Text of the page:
“We try our best to change such idea by using the most advanced technologies. In addition, we stick to the transparency policy while operating by displaying all of our activities to all officials and Environmental Affairs Agency and the competent authorities after two years of studying of each project to make sure of its safety” he explained.
On the other hand, there is a continuous improvement of the QHSE policies within the companies that aim to increase QHSE awareness and culture.
“We have to work as a team, where ‘team’ stands for ‘Together Everyone Achieves More’,” said Adel Wafi, QHSE Manager of MISWACO.

“We have empowered our employees to take charge of their own QHSE responsibilities. Our ultimate goal is to ensure that all of our staff returns home safely without being injured,” Wafi added.

Hence, it is a fact that the Egyptian companies have begun to attribute more attention to the vitality of QHSE to the sustainability of operations, leading to higher achievements and success. Despite the straightforward meaning of the QHSE concept, in fact, it acts as the pilot guiding any business towards the land of success and high achievements. If it is implemented in the most efficient way, the QHSE guidelines create a risk-free working environment, adjust operations flow without accidents, keep the personnel in good health condition and at the same time avoid any dreadful harm endangering the environment.

One of the confrontations that had a bad effect on the progress of the QHSE field was the economic crisis.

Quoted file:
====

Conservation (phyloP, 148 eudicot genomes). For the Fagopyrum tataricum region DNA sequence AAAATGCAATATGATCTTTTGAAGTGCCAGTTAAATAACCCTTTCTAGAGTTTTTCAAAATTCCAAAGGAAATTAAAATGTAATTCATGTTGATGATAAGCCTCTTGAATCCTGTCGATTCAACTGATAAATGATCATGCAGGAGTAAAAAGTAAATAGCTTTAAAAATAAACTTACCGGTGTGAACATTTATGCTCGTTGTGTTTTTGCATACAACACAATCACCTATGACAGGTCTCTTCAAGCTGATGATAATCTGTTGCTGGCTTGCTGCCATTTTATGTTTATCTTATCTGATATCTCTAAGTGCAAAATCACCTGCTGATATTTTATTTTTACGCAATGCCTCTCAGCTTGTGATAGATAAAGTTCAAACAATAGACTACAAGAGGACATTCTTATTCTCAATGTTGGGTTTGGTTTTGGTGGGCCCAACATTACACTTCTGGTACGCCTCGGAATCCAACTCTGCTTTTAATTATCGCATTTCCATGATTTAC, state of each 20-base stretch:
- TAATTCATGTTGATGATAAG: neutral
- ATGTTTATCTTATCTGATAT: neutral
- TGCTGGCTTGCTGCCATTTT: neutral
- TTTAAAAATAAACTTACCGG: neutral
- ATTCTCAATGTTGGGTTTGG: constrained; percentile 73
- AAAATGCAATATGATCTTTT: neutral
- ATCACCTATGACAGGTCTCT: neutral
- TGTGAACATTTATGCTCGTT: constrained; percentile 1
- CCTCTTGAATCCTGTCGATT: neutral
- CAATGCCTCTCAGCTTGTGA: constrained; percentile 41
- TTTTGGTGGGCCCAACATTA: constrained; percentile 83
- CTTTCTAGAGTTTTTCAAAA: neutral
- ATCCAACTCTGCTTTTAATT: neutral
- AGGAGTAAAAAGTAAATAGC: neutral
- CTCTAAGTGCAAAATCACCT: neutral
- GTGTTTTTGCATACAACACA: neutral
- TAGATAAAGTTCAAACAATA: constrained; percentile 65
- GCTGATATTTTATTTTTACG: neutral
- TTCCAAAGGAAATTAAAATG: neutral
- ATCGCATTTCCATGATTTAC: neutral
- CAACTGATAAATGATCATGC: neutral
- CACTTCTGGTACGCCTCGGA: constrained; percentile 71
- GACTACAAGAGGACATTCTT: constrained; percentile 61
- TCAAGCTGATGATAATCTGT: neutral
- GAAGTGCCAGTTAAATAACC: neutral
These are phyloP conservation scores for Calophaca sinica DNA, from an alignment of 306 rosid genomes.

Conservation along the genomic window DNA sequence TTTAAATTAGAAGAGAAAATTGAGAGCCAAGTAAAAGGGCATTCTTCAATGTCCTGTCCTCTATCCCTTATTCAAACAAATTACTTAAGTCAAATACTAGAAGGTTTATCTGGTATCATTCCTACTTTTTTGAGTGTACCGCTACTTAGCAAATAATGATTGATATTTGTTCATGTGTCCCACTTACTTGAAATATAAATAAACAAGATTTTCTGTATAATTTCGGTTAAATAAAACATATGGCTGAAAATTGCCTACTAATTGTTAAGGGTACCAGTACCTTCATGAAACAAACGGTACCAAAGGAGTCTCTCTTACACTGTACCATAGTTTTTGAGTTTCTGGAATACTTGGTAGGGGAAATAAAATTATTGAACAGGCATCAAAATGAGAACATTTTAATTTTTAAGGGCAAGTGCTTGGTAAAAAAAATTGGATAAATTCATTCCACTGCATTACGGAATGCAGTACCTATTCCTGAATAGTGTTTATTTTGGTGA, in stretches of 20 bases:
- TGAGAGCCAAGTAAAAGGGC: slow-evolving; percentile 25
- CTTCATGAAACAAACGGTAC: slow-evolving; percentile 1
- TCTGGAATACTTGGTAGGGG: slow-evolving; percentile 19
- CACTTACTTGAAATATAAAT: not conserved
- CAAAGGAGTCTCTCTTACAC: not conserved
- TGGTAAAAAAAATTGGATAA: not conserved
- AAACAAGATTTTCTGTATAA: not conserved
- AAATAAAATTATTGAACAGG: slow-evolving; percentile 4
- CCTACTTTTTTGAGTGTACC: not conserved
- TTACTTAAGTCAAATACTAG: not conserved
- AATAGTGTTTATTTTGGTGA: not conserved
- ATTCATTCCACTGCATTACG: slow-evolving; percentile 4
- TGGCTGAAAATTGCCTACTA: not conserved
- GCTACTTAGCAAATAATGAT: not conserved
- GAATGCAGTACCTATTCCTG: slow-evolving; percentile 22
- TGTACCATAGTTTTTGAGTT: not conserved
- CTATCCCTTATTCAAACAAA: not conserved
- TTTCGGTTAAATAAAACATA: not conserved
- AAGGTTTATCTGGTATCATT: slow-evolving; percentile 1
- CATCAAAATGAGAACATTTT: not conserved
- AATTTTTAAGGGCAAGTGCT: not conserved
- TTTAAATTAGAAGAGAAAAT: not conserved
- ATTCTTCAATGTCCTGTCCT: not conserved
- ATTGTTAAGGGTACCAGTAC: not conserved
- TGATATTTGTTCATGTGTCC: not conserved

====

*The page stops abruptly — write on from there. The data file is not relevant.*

“In general, the global recession has affected many partners and was reflected on their budgeting,” stressed Eng. Osama El-Shenoufy, Weatherford QHSE Manager.
“We have focused on reinforcing the price on non-conformance (PONC) on quality deliverables and HSE outputs that could severely affect the organization revenue and reputation,” El-Shenoufy explained.

He also added that this was mainly achieved through proper planning and agreement on mutual specific targets. Additionally, this was conducted through the ongoing management program through bridging documents that spells the QHSE requirements in details, monthly QHSE performance follow up and corrective / preventative actions upon deviation, El-Shenoufy added.

Moreover, the gaps between theory and execution are also a challenge, which needs more focus and studying.
“One of the main challenges for the multinationals, putting the QHSE as one of their main drivers, is to study the gaps between theory and implementation on the ground and to focus on the enhancement of the resources as well as practical status.”

“On the transportation field, the general traffic situation carries great challenges related to the conditions of the roads, the enforcement of law and the poor education of the available drivers in the market. In spite of the efforts that have been conducted, the gap is still huge,” El-Shenoufy confessed.
He believes that the regulations that still ban the use of a fully GPRS with satellite coverage for monitoring the vehicles continuously is not enhancing the full utilization of IVMS to monitor drivers’ performance online.

As for the major obstacles facing the QHSE field in Egypt, El-Shenoufy clarified that one of the main problems is the lack of specialized institutes in the major of HSE in Egypt.
“The resources recruited needs to be developed through a long program to cover all the required theoretical in addition to the practical background. This comes in spite of the huge need in the Egyptian market for such competencies,” he included.

“Another aspect, which is essential in 2011, is the full implementation of environmental laws to proactively manage any

potential environmental incidents where our regulations are more than sufficient for such purpose.”

By Ahmed Morsy